Add The Burning to your collection, click Here!



 


By Adam Ruhl
    Happy October Horror fanatics and Halloween junkies! It’s our favorite month of the year here at Pop Culture Beast and we’ve decided to celebrate with a whole pumpkin patch of Horror film reviews. Over the last year Shout Factory has established and expanded their Scream Factory line of Blu-ray Collector’s Edition Horror releases. We love them, we waited for years for HD copies of these titles and Scream Factory delivered with loads of extras. So, in honor of this fine series and in the spirit of Halloween I present to you Pop Culture Beast’s 31 Days of Scream-O-Ween! Each day in October we will be covering another of Scream Factory’s Blu-ray goodies, starting with a favorite of mine, 1981’s The Burning
 


The Burning  The Film: In the early 80’s, horror/slasher movies had a real passion for summer camps. They offered young people misbehaving aplenty and likewise being horribly butchered for those misdeeds. The Burning finds its butcher in the form of the popular east coast campfire story of Cropsey. Cropsey here is introduced as a caretaker at a summer camp in the 1970’s. One night a group of teenage boys decide they’re going to prank Cropsey by placing a flaming skull in his bed. Cropsey wakes and in his fear knocks the skull over, immolating himself. Badly disfigured, Cropsey spends five years in a hospital before breaking out and returning to the camp to seek his revenge. At the camp, a new group of young, lustful teenagers is enjoying the time of their lives. Cropsey sets about dispatching them with a large pair of garden shears and a violent creativity that would take Jason Vorhees several more years to master. Cropsey’s face, an earlier masterpiece of effects lord Tom Savini’s, is revolting in the best possible way. Savini apparently only had a matter of days to create the mask and its simplicity shows, but is still disgustingly effective. Cropsey starts his attack slow but when the kids take a canoe trip up river for the night he kicks his shear-based slaughter into high gear. The garden shears make a deadly, albeit improbable and difficult to wield weapon (Director Tony Maylam takes credit for choosing them in the commentary). In the same spirit of Kevin Bacon in the original Friday the 13th, The Burning features some fascinating early performances by famous actors. Jason Alexander (with hair) appears as a teenage camp-goer, and Helen Hunt makes an appearance with just a few lines in one of her early roles. The Burning also is of historical note for being one of the first Miramax movies with Harvey Weinstein producing and Bob Weinstein having a screenplay credit.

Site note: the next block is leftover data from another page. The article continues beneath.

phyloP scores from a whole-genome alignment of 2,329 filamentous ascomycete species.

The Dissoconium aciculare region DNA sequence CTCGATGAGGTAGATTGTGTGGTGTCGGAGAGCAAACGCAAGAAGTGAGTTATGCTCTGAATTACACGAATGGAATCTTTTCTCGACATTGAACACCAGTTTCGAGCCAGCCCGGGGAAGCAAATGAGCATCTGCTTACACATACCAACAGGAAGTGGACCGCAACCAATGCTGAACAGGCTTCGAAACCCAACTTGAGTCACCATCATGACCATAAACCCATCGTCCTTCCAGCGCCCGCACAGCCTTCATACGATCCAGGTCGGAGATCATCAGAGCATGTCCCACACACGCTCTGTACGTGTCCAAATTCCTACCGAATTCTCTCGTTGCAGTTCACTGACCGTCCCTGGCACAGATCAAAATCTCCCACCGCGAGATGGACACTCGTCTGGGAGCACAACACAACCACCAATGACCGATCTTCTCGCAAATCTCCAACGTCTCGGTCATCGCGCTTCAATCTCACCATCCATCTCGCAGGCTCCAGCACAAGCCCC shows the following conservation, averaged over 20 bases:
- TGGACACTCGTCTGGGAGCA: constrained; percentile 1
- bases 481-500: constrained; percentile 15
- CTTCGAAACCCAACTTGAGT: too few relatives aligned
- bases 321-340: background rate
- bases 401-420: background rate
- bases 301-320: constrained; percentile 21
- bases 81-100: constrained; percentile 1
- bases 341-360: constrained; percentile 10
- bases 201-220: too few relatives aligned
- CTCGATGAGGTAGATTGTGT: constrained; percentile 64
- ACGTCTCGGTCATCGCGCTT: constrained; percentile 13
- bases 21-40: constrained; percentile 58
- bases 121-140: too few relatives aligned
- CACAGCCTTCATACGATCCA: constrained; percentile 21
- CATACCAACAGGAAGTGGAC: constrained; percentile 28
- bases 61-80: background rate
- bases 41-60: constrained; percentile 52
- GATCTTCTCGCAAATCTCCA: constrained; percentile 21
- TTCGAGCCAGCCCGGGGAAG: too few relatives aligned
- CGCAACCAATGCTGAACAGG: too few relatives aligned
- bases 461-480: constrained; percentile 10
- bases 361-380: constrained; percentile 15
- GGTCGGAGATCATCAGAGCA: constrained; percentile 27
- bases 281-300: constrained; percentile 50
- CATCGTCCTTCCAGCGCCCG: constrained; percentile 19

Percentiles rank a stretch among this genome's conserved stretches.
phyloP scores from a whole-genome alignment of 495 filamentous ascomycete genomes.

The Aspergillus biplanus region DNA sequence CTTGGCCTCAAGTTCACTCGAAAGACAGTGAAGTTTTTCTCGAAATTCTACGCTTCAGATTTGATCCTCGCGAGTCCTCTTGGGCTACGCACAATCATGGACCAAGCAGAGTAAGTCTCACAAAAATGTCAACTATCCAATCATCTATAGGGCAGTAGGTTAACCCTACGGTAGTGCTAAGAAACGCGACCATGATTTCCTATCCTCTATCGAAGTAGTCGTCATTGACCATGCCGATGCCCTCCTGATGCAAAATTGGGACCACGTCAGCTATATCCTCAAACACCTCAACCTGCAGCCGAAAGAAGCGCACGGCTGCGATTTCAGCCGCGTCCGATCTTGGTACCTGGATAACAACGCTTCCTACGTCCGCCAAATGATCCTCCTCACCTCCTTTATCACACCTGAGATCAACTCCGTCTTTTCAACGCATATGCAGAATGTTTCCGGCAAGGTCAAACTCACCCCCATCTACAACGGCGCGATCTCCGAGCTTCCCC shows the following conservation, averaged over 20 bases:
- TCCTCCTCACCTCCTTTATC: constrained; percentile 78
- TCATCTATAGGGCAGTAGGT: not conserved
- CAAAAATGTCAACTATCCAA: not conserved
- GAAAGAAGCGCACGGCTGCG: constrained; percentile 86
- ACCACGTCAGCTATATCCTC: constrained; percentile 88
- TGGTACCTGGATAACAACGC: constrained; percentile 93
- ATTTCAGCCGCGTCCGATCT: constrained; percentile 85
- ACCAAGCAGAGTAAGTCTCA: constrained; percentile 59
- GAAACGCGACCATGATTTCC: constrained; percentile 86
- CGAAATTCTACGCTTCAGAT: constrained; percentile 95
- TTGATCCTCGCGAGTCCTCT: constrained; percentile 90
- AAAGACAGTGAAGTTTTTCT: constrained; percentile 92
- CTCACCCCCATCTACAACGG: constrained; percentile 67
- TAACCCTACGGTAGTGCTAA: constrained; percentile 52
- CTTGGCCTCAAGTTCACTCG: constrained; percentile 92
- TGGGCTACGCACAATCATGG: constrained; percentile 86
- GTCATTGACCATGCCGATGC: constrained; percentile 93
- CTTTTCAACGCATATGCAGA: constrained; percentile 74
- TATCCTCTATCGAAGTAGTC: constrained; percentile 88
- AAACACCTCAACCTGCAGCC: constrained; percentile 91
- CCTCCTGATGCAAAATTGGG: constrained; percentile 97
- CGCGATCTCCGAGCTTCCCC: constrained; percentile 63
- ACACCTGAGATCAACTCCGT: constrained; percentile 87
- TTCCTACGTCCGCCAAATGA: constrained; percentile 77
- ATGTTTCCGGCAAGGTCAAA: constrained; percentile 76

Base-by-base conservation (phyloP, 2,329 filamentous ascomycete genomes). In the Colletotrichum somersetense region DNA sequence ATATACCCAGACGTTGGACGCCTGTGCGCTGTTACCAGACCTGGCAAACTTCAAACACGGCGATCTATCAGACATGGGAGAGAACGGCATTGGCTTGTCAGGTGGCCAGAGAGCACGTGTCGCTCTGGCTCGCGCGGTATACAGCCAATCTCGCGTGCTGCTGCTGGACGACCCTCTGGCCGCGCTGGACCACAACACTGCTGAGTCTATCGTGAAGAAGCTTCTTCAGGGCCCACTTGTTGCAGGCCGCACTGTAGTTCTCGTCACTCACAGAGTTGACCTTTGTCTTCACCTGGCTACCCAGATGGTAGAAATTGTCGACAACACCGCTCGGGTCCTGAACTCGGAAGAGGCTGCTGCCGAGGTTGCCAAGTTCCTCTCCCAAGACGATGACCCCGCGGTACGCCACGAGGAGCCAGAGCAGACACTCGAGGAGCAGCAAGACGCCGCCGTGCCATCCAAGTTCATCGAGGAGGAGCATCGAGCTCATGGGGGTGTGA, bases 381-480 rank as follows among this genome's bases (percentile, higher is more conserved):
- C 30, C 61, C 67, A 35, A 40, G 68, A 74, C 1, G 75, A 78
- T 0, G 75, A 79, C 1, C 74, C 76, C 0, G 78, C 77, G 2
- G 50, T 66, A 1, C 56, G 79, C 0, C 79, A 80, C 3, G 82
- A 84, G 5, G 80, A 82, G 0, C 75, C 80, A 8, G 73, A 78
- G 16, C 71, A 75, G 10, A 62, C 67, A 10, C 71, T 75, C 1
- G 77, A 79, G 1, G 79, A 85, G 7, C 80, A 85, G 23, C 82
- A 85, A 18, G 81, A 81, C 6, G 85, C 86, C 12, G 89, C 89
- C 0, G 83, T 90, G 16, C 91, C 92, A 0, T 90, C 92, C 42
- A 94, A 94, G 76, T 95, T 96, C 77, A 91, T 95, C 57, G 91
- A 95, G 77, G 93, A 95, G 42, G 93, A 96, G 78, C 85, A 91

The Disc: The transfer is perfect with nice crisp grain and colors that aren’t too rich. It strikes a picture balance that is very true to the 1980’s film stock it was shot on. There are almost no flaws or scratches on the print. The bonus features include numerous cast interviews and a fascinating interview with Tom Savini. If you’re not into special features, at least watch the Savini interview (you’ll recognize him as the biker with the crotch revolver in From Dusk till Dawn), he goes into detail on all the effects, but also has a great sense of humor and ‘tells it like it is’ delivery.  Many of the Scream Factory Collector’s Editions include reversible covers. The inside cover is the original poster art for the film, often made to look like the VHS box. The outside cover of The Burning is an original illustration by Nathan Thomas Milliner. It’s an amazing cover that I wish I had as a poster and Cropsey’s vomit-blood waterfall kind of makes me all kinds of sick.
The Features: Audio Commentary with Director Tony Maylam and international film journalist Alan Jones Audio Commentary with Stars Shelley Bruce and Bonnie Deroski Blood ‘n’ Fire Memories – A look at the make-up effects with Tom Savini Slash & Cut– Interview with Editor Jack Sholder Cropsy Speaks– Interview with Actor Lou David  Summer Camp Nightmare – Interview with Actress Leah Ayres Behind the Scenes Footage Make-up Effects Still Gallery Poster & Still Gallery Theatrical Trailer
The Specs: ·         1080p Hi-Def widescreen 1.85:1 ·         DTS-HD Master Audio 2.0 ·         English-only Audio & Subtitles ·         Original Release: 1981 ·         Runtime: 91 minutes ·         Rated R
 


Final Grades: Story: B / It’s not the most original, but it is one of the most fun summer camp slashers ever made.
Presentation quality: A / Beautifully clean.
Scare factor: B / The formula is too familiar now to be truly scary.
Gore Factor: A / Tom Savini’s effects serve up the gross real good.
Repeat view-ability: A / For me this is an October must see at least.
Special Features: B / A few good interviews and the commentary shed a lot of light on what was for me a pretty obscure project.   Add The Burning to your collection, click Here!